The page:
Half of a Yellow Sun–Day 2

Richard’s narrative is introduced, perhaps to bring in a neutral white voice (at least initially) into the story. A fascinatingly complex character, Richard is riddled with several physical and emotional insecurities. Presented originally as a humble, likeable character, his infidelity to Susan unreasonably seems justified as the reader has been given no significant reason to connect or deem Susan relevant to the narrative. His lust toward Kainene is eventually rewarded, but his inexplicable sexual deficiencies (opposed to those with Susan) imply that he is overwhelmed by the concept of experiencing “the other”, rather than the woman herself. Disregard for faithfulness and coveting a type of woman instead of the actual person has turned the neutral, white male into the standard lustful chauvinist, objectifying women. His silent yearning for Olanna speaks toward his uncontrollable desire to want more regardless of circumstances and social restrictions. Is this a passive voice speaking of  their former colonizers ideology, that is, blatant disregard for embedded boundaries and social norms in a culture in favor of the oppressive, parasitic implementation of their own culture? Or, is it merely an extension of  objectifying of sex, and women in general?

Richard is clearly uncomfortable with having a “house boy” (pg 88), but is also threatened by powerful Nigerian men (Chief Obezi on pg. 90 and Madu on pg. 98). It would be too simple to infer that he just prefers equality, but why does he struggle with these polarizing identities between those from the same culture?

Major Udodi’s one brief scene is a powerful one, challenging Kainene’s motives in her love affair with Richard. He claims that “our women who follow white men are a certain type, a poor family and the kind of bodies that white men like…The women will continue to disgraces themselves and struggle for the men so they will get chicken feed money and nonsense tea in a fancy tin. It’s a new slavery.” (pg 101). Further emasculating Richard in his already insecure state, Udodi reveals a tension, reversing stereotypes, and exposing his displeasure with the lingering Englishmen. Richard unable to speak up for himself represents the voice and control the British now lack in Nigeria. This confrontation however, ends up yielding the notion that a jealous Richard for the first time in his life, “felt as if he could belong somewhere”. Why?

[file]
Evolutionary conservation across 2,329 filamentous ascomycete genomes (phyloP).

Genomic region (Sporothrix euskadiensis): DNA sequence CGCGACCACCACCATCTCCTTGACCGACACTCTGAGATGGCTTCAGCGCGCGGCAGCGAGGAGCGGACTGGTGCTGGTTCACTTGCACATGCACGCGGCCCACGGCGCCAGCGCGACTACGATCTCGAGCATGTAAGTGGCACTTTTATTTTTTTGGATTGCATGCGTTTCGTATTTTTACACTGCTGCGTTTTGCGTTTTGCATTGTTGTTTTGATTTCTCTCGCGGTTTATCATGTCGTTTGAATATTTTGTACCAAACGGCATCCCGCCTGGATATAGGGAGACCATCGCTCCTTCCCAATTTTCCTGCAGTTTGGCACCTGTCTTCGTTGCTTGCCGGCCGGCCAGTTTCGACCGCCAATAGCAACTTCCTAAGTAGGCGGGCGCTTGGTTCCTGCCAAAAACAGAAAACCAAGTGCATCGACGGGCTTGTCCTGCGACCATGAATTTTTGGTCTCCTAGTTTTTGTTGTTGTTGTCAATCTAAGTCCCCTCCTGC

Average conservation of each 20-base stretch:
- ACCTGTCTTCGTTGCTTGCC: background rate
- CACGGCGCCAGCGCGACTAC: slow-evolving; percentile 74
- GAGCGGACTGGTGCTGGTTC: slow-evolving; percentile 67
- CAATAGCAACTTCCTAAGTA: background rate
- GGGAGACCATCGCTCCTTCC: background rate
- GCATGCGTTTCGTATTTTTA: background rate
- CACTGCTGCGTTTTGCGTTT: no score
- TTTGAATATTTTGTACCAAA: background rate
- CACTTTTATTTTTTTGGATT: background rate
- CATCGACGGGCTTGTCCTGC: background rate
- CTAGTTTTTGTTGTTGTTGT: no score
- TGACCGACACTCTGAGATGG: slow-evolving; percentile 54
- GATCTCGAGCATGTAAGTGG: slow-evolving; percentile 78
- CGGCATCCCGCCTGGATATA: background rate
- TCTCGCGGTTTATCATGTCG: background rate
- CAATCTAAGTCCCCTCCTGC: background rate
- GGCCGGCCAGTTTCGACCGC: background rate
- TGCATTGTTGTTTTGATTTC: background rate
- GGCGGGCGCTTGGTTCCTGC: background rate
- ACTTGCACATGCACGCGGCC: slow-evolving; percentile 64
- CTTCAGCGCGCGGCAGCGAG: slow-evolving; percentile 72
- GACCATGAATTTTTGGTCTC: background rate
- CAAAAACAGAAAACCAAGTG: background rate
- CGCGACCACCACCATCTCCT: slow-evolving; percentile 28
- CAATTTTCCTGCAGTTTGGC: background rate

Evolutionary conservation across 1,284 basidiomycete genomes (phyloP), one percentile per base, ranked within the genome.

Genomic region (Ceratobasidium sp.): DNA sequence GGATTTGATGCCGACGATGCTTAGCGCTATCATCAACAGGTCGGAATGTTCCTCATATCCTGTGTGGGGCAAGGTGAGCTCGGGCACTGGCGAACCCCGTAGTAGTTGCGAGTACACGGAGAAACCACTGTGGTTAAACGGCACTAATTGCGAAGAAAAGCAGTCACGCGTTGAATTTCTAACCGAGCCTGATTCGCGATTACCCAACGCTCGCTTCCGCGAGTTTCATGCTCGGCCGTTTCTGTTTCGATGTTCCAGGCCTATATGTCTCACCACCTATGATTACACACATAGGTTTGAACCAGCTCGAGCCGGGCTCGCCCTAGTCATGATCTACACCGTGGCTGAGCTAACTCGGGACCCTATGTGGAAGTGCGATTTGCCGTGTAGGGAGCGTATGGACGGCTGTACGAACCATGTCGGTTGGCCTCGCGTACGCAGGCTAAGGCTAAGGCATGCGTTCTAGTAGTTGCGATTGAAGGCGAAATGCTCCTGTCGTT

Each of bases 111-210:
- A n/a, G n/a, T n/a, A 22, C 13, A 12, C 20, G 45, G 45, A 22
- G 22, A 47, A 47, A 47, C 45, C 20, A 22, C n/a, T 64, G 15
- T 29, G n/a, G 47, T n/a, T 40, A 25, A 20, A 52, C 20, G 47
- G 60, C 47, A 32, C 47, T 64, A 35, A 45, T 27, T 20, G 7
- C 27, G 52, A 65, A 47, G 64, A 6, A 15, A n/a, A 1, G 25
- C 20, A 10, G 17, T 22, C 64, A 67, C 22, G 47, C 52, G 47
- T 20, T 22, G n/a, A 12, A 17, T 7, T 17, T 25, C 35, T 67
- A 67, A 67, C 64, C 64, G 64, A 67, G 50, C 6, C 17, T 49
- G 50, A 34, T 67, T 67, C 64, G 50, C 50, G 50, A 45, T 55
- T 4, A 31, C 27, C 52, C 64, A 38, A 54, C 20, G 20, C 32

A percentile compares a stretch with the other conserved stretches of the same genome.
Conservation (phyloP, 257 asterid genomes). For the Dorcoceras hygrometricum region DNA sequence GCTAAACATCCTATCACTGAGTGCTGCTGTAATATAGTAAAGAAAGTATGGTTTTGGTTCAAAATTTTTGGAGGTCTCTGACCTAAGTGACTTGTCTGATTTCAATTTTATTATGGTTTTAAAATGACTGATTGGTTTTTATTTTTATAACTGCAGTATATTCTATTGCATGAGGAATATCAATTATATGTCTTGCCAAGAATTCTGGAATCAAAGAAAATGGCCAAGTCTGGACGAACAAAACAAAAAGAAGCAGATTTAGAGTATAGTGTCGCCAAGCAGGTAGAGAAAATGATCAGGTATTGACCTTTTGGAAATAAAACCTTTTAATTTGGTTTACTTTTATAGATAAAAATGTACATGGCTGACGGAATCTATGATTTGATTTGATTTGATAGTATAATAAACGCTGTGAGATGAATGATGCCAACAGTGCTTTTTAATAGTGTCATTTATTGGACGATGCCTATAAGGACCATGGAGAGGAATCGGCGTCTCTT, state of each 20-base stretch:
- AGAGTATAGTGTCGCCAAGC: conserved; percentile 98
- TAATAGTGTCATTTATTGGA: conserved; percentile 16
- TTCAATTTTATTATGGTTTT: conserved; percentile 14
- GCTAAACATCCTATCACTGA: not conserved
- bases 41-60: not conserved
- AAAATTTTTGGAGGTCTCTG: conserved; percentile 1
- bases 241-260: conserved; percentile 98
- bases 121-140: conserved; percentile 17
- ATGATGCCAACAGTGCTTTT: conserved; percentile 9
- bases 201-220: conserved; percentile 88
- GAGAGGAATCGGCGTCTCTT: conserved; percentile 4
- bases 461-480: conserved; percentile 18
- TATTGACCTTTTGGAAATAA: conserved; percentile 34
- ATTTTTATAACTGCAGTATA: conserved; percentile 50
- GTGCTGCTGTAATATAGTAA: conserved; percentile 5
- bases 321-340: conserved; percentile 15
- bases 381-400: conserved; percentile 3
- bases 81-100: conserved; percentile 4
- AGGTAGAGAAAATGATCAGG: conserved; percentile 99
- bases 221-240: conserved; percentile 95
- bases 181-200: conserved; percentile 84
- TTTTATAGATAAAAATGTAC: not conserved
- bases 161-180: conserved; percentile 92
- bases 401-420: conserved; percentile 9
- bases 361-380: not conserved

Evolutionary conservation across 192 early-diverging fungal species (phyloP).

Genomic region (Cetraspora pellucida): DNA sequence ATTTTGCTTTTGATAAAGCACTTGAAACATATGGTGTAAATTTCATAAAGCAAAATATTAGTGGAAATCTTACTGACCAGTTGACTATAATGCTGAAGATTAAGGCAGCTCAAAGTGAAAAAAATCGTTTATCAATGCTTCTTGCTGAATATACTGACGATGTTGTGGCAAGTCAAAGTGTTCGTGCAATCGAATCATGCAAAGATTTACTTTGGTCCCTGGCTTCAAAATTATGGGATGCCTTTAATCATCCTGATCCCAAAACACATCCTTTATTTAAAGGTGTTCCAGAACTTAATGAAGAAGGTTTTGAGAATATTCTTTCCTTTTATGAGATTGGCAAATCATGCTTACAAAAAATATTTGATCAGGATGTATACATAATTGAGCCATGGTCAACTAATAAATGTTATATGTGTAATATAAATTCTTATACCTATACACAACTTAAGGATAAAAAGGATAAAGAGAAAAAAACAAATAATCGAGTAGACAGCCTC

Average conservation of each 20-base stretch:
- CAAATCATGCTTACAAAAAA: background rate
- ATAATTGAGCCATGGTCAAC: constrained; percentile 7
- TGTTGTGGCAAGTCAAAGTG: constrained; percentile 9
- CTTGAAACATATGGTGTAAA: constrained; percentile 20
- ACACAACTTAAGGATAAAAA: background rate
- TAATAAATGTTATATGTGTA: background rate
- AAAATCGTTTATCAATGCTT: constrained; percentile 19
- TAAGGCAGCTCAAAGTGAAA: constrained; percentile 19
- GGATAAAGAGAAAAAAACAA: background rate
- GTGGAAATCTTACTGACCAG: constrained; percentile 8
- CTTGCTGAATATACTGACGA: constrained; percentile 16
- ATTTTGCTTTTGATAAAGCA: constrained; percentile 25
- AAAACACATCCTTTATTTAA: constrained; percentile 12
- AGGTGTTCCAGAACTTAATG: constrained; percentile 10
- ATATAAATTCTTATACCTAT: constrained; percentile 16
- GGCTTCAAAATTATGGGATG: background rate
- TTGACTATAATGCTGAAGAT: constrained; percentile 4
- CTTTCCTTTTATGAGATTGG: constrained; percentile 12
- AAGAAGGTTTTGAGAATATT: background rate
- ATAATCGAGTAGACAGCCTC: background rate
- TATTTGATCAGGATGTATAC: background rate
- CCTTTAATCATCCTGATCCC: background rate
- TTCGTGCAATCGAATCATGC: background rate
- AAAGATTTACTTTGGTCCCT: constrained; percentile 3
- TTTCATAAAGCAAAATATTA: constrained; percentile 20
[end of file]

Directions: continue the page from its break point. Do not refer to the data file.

Ugwu seems to have a momentary identity crisis upon reaching his mother (pgs 113-114). He is proud and boastful to be entering his former dwelling in a white man’s car, driven by the white man. As Master keeps refusing Ugwu’s father’s offerings with subtle condescension, Ugwu is embarrassed by his father, wishing he would shut up. He then “wished that Master would not touch his mother because her clothes smelled of age and must” but then his tone quickly changes, “and because Master did not know that her back ached…What did Master know about anything anyway, since all he did was shout with his friends and drink brandy at night” ( pg 114). This sudden change of direction in Ugwu’s thoughts reveal the internal struggle he is battling, and his indecisiveness when choosing with whom to identify himself with. Even as a “house boy”, taken out of his original environment, he unknowingly experiences a gradual evolution of his mind and allegiances.

 

Other Interesting Occurances:

-Constant reminder that the Master is a ‘freedom fighter’

-Kainene’s habitual lighting of a cigarette after Richard’s poor sexual performances

-Richard and Odenigbo’s connection through the Churchill joke

-Debate of Socialism and its effectiveness in Nigeria on page 87

-The battle of Inside versus Outside between Harrison and Jomo

 

Restating Discussion questions:

Is this a passive voice speaking of  their former colonizers ideology, that is, blatant disregard for embedded boundaries and social norms in a culture in favor of the oppressive, parasitic implementation of their own culture? Or, is it merely an extension of the objectifying of sex, and women in general?

Why does Richard struggle with these polarizing identities? Is his feeble attempt at promoting equality  fooling anyone, or is it possible he is genuine?

Why, after such an awkward and emasculating confrontation, why does Richard suddenly feel like he may belong?

What purpose does the excerpt from Richard’s writing on page 103? What is its significance toward what the reader knows to be inevitable later in the story?